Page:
Caliber Point Business Solutions Ltd

39.3

21.26%

5.38

13.69

36.77

93.56%

0.24

0.61%

P (Soft)

9

Cosmic Global Ltd.

4.28

12.40%

0

0.00%

2.72

63.55%

0

0.00%

P

10

Datamatics Financial Services Ltd (Seg.)

2.92

5.07%

0.23

7.88%

2.92

100.00%

0.13

4.45%

P

11

Eclerx Services Ltd.

86.12

89.33%

7.85

9.12%

79.54

92.36%

8.37

9.72%

P

12

Flextronics Software Systems Ltd (See:.)

12.93

8.62%

0

0.00%

10.61

82.06%

0.11

0.85%

PSeg

13

Genesys International COl>Oration Ltd.

19.11

13.35%

1.12

5.84%

18.86

98.38%

0.13

0.68%

CSeg

14

HCL Comnet Systems & Services Ltd (SeR.)

260.1 8

44.99%

55.99

21.52%

260.18

100.00%

1.7

0.65%

PSeg

15

ICRA Techno Analytics Ltd (SeR.)

7.23

12.24%

(*)0. 17

(*) 1.85%

(*) 7.7

(*) 83.64

0.02

0.28%

P (Soil)

16

Informed Technologies India Ltd

4.08

35.56%

0.65

15.93%

4.08

100.00%

0.61

14.95%

P

17

Infosys BPO Ltd

649.56

28.78%

48.3

7.44%

608.81

93.74%

41.49

6.39%

P

18

IServices India Pvt Ltd

16.29

49.47%

0

0.0001

16.29

100.00%

02

1.23%

C

19

Maple Esolutions Ltd

12.21

34.05%

0

0.00%

12.21

100.00%

0.02

0.16%

P

20

Mold- Tek Technologies Ltd (Seg.)

11.4

113.49%

0.12

1.05%

11.31

99.21%

(**)0. 85

7.46%

P (Seg.)

21

R Systems International Ltd (Seg.)

17.34

20.18%

0.1

0.58%

17.34

100.00%

0.12

0.69%

PSeg

22

Spanco Ltd (Seg.)

35

25.81 %

1.76

5.03%

35

100.00%

0.61

1.74%

PSeg

23

Triton Corp Ltd.

53.37

34.93%

0

0.00%

47.5

89.00%

0.08

0.15%

C

24

Vishallnformation Technologies Ltd

30.6

51.19%

0

0.00%

30.6

100.00%

0

0.00%

P

25

Wipro Ltd (Seg.)

939.7 8

29.70%

21.41

2.28%

920.98

98.00%

(*) 427.4

(*) 0.31%

PSeg

26

Nittany Outsourcing Services Pvt Ltd

23.23

11.50%

0.8

3.44%

23.23

100.00%

0.1

0.43%

C

27

Accurate Data Converters Ltd

4.33

50.68%

0.05

1.18%

4.33

100.00%

0

0.00%

C (Soft)

28

Apex Advanced Technology Pvt Ltd

7.93

39.89%

0

0.00%

7.93

100.00%.

0.01

0.13%

laxpa)’er IS

Arithmetical Mean

30.55%

5.23o/ Q..,

95.26%

3.33%

Note: The working o/profit margins o/the above companies is enclosed as Annexure-B to this order. At the enterprise level

6. The TPO accepted the operating profit to operating revenue as chosen by the assessee to be the profit Level Indicator(PLI). The TPO considered the profit before interest and tax for computing operating margins. The TPO considered only the incomes and expenditure related to the operations of relevant financial year for computing operating margins of comparables and in the process excluded non-operating nature of income like interest, dividend, provisions no longer written back, gain on sale of assets/investments, foreign exchange gain, income from investments, gain on revaluation of assets. Similarly, expenses and provisions which are non-operating were excluded form operating expenses. These included provisions other than provisions for bad debts, loss on sale of assets/investments, foreign exchange loss, loss on revaluation of assets. The TPO computed the ALP of the ITES rendered by the assessee to its AE in the following manner-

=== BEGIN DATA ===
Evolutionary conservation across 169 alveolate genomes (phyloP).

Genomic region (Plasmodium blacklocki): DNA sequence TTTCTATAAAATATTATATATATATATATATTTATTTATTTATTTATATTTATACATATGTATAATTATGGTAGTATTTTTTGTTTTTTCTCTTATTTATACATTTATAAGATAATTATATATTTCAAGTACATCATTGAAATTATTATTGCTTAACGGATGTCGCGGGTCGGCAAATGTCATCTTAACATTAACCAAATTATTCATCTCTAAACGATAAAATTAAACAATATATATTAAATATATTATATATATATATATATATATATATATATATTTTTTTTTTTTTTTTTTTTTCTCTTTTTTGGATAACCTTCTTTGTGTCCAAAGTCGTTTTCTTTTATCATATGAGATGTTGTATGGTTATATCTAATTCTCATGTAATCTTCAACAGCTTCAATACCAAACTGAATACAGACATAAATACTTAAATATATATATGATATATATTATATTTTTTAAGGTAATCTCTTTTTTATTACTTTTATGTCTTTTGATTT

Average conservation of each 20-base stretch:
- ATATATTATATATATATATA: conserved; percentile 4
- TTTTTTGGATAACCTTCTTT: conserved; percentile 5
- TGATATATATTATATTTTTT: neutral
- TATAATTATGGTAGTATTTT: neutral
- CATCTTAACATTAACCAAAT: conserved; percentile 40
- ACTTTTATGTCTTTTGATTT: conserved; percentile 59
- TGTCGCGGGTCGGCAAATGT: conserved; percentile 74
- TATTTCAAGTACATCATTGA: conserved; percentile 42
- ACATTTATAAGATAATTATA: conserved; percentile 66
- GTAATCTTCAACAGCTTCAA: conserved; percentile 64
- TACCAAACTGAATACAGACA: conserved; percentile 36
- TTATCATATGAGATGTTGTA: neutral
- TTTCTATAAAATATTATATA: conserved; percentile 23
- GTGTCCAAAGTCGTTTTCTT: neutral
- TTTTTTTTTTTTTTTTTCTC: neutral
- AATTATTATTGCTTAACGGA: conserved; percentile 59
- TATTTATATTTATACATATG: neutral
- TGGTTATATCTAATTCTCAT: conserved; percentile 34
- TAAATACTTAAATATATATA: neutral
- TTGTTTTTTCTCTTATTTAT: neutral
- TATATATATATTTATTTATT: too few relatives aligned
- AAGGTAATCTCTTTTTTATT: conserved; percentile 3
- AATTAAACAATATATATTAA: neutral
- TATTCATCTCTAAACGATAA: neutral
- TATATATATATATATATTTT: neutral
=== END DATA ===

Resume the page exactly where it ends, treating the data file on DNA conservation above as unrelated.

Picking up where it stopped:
Arithmetic Mean PLI

30.55%

Less: Working capital adjusted

2.84%

Adjusted Arithmetic Mean PLI

27.71%

Arm’s Length Price:-
Operating Cost

Rs.52,24,11,557

Arm’s Length Margin

27.71% of the Operating Cost

Arm’s Length Price
@ 127.71% of operating cost

Rs.66,7171,799

Price charged for the international transactions

Rs.60,51,48,222

Short fall being adjusted under S.92CA

Rs. 6,20,23,577

Incorporating the adjustments of ALP made by the TPO, a draft assessment order was passed by the Assessing Officer, which was challenged by the assessee before the DRP. The DRP having confirmed the order of the TPO and directed the Assessing Officer to finalise the draft assessment order, the assessee is in appeal before us.

7. The assessee has raised as many as ten grounds before us. Ground No.1 is general in nature and ground No.6 is not pressed. So far as other grounds are concerned, the learned Authorised Representative for the assessee at the time of hearing as well as in his written submissions has restricted his arguments to ground No.2 and ground No.8, which respectively relates to certain comparables selected by the TPO and not taking into consideration foreign exchange fluctuation gain/loss. The submissions of the learned Authorised Representative for the assessee with regard to each of the objected comparable companies, as tabulated by the assessee in the written submissions read as follows-

S. No.

Company Name

Reason for non-comparability and rejection

Page No. of Paper-book (which was also before DRP)

Case law/document relied upon

1.

Accentia Technologies Ltd. (Seg).

Uncomparable financial results as there is amalgamation in company in Dec. 2006

 

272

DRP order of Appellant for AY 2008-09. In the case of the Mold Tek also merger has taken place in Oct 2006.

 

2.

Mold Tek Technlologies Limited

Uncomparable financial results as there is merger from 1 Oct 2006